describe the advantages and problems associated with their suggested methods for
fabricating their proposed components or systems.
A general introduction to how things are measured at the microscale. Because this
course is intended to be a survey, topics are introduced which inspire interest and
imagination. The technique for “measuring” atoms by a scanning tunneling microscope
is quite simple, in concept. Most universities have a scanning probe microscope of some
sort, or a scanning electron/transmission electron microscope which can be demonstrated
to show how measurements are made with instruments operating with other than light
and linear scales.
A general introduction to machine tool kinematics and how difficult it can be to
accomplish micrometer-scale precision. A general discussion of thermal errors also
helps provide added insight. Simple lumped mass or finite element models can be
incorporated here to model and predict mechanical distortion due to thermal, static, and
dynamic influences. The goal here is to instill an appreciation for the headaches of
working at the microscale.
One particularly useful endeavor, and one which depends on the specific institution, is to
have faculty from engineering and the sciences give a one-period guest seminar on how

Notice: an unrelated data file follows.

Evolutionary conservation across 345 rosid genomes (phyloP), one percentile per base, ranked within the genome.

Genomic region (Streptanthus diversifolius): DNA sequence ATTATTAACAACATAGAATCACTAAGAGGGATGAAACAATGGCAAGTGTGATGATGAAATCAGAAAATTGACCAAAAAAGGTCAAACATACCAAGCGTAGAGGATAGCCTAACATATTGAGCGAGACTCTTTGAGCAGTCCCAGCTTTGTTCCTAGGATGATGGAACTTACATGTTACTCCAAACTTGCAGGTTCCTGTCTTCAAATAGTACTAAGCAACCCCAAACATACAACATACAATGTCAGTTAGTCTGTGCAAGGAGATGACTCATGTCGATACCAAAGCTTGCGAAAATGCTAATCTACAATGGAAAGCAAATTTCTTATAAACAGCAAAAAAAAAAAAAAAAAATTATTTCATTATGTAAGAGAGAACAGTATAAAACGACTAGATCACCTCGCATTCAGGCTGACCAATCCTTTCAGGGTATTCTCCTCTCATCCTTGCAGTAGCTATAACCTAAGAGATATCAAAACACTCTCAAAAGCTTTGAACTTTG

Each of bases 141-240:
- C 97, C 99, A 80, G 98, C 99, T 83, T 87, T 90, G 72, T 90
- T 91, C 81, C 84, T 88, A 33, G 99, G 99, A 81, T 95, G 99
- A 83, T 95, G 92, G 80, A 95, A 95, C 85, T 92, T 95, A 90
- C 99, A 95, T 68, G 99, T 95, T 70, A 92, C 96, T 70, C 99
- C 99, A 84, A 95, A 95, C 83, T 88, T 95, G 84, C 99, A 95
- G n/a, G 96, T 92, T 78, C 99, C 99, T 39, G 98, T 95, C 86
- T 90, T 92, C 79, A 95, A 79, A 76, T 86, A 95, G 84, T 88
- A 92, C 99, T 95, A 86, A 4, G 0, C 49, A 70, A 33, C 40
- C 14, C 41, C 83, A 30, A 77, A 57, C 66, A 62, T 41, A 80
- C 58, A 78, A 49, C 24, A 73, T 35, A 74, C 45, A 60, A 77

their research utilizes the microscale. If the faculty also have specific laboratories, have
them plan a one-period demonstration. There are many overlaps among the life sciences
and engineering approaches to working at the microscale.
Many engineering and science students have heard of and are surrounded by
microtechnologies, but know little of the capabilities, limitations, materials, manufacturing
processes, or integration of them. This introductory course is intended to provide an
appreciation of those factors.
Introduction to Lithography (senior technical elective or graduate course depending on
the level of materials presented).
This course requires some hardware and supplies, but they can be compromised and still
get good results. The purpose is to teach the processes and not develop a particular
micro-component or system. The course also introduces the chemicals and handling precautions
used in lithographic fabrication.
Learning Objectives - Students will be able to:
Identify and describe the basic fabrication steps and equipment used for optical
and x-ray lithography
Develop a process plan for the fabrication of microstructures by
lithography and etching
Establish basic design parameters and restrictions for several classes of
microcomponents (sensors such as chemical, optical, magnetic, etc; actuators such
as piezoelectric, magnetostrictive, thermal bi-morphs, etc) based on lithographic
Know the basic hazards of working with process chemicals, how to deal
with safety hazards, and proper disposal of spent chemicals